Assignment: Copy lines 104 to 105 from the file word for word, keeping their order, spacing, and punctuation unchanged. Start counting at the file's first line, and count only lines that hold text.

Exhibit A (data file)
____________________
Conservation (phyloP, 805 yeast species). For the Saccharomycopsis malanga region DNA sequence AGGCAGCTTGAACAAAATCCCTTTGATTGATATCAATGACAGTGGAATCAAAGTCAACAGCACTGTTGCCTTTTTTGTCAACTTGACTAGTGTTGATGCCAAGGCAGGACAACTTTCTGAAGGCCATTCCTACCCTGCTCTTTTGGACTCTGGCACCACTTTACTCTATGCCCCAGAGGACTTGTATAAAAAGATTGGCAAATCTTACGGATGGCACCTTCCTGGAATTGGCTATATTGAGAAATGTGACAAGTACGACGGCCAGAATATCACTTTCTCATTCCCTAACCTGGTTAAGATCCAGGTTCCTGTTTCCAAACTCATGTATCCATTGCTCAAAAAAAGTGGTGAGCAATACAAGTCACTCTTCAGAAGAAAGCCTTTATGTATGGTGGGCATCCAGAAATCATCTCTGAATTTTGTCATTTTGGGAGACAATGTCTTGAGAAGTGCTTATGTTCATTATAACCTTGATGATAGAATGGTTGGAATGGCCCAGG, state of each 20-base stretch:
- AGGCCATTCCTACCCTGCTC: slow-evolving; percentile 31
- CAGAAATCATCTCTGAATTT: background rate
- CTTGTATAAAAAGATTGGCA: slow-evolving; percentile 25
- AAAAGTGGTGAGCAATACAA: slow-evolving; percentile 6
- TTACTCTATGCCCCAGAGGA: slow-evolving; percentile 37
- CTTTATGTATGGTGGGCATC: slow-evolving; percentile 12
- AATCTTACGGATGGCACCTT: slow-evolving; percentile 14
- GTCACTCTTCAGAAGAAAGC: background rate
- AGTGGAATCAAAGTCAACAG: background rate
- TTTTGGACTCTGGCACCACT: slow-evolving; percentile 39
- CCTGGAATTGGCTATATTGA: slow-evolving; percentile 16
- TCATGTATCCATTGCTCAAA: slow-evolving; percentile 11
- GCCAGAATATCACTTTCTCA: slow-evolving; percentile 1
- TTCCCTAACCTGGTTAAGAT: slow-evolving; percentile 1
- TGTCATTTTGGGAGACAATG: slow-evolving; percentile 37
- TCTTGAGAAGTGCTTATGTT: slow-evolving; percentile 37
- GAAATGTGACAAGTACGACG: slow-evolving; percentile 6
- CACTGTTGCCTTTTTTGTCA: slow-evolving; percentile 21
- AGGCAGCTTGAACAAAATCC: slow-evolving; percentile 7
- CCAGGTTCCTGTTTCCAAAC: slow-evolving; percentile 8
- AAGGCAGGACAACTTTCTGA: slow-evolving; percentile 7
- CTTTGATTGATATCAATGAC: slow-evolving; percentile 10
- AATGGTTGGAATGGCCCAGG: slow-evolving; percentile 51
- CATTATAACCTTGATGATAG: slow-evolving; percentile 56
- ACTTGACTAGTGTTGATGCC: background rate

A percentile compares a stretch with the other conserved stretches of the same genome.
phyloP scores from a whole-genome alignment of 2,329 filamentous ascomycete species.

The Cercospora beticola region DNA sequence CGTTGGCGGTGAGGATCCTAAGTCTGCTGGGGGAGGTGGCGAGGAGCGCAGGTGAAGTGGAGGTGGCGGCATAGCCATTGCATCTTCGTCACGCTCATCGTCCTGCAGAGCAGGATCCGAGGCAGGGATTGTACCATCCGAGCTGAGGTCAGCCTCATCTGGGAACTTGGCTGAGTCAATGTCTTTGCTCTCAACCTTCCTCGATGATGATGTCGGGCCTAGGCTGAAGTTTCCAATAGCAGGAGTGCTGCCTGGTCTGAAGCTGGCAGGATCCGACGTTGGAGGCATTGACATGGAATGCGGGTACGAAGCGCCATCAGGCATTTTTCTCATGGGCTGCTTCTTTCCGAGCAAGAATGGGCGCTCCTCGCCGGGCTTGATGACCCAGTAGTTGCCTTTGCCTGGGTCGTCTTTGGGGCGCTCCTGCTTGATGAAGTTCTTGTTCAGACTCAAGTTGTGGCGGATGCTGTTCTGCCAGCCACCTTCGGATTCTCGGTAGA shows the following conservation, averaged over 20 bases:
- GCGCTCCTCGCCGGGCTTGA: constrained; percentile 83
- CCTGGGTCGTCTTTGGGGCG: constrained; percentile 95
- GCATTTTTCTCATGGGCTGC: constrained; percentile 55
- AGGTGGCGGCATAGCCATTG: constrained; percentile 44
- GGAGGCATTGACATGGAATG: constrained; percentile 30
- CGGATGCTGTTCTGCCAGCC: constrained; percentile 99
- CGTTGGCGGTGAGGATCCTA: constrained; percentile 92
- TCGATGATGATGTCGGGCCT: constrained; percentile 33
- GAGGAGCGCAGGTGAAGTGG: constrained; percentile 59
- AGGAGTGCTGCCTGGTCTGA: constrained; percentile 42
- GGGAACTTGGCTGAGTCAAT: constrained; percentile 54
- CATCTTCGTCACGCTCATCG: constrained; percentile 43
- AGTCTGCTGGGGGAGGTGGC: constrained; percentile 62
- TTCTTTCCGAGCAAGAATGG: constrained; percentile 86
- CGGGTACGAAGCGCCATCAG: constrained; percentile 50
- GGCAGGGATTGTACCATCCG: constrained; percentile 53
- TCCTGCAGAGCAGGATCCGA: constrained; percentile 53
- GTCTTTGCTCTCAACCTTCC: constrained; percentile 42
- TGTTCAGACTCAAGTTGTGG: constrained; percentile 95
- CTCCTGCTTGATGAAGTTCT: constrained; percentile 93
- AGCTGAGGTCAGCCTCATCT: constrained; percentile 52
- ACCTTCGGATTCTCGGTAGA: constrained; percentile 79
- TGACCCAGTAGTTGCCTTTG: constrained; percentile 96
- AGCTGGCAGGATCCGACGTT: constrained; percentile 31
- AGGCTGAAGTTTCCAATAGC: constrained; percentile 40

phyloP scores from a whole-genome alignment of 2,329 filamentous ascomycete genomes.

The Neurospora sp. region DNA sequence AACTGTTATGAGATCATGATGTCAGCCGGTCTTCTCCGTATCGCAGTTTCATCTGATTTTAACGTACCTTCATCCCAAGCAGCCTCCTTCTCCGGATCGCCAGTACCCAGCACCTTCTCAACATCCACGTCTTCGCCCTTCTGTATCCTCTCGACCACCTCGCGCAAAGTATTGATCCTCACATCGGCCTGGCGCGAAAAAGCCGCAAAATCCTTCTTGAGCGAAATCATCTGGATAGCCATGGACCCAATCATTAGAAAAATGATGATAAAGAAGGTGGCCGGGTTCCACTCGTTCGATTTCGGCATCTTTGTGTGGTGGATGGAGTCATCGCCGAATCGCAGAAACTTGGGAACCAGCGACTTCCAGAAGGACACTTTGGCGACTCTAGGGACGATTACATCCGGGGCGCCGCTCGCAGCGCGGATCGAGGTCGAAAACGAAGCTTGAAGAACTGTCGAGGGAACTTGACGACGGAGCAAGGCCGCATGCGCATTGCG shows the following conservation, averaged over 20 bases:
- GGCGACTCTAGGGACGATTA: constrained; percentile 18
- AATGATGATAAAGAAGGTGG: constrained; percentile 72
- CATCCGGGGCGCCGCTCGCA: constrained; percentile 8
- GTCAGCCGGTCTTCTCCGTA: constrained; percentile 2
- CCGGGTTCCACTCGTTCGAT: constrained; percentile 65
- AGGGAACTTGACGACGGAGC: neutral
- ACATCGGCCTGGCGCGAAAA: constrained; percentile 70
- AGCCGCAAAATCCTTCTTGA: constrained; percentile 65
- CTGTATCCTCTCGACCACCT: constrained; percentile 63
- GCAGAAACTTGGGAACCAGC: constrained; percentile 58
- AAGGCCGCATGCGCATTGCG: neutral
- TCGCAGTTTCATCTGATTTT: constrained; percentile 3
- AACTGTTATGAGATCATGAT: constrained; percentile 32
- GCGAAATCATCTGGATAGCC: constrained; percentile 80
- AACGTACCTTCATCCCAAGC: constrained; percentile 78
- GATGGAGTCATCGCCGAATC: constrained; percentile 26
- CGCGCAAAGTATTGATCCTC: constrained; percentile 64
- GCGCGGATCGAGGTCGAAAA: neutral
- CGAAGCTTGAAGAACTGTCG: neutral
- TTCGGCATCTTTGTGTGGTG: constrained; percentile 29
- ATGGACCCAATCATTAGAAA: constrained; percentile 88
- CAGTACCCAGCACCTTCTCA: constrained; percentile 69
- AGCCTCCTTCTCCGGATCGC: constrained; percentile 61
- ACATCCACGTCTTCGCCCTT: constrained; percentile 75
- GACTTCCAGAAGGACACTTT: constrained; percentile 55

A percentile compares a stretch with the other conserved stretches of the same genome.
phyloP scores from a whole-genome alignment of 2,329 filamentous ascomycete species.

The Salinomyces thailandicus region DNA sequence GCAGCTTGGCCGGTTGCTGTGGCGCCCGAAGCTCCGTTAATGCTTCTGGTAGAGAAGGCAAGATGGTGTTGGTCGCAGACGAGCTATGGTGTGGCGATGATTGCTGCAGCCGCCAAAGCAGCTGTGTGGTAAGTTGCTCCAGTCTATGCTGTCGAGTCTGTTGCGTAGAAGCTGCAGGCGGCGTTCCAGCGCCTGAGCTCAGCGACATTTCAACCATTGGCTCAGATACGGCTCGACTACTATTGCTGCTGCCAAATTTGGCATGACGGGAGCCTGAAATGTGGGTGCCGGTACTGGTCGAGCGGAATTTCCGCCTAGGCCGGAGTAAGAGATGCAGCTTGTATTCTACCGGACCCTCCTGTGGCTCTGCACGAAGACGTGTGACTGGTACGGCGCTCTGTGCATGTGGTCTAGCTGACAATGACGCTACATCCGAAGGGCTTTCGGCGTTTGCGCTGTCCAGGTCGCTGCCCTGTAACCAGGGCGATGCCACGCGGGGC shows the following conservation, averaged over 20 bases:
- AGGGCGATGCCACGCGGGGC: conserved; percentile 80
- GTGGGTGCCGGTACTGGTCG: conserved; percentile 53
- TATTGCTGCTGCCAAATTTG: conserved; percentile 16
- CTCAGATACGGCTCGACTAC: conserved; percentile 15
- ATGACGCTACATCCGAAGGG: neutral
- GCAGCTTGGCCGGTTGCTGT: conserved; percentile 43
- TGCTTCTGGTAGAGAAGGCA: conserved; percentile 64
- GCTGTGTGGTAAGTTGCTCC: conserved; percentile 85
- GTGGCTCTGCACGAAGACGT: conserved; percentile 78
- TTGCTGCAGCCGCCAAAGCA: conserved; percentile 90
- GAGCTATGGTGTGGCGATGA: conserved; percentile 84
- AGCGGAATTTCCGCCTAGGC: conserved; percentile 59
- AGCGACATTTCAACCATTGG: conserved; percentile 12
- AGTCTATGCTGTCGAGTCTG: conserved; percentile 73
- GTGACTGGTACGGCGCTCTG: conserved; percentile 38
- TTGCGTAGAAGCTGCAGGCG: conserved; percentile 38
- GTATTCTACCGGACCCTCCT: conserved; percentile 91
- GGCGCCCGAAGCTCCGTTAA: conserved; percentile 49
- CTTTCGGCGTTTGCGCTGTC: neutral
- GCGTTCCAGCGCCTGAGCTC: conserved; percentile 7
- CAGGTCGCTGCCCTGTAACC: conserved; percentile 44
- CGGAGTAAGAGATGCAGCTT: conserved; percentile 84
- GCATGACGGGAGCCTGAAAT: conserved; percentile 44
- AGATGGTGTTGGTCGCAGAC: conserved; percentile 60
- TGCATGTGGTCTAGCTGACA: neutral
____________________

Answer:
- GCGTTCCAGCGCCTGAGCTC: conserved; percentile 7
- CAGGTCGCTGCCCTGTAACC: conserved; percentile 44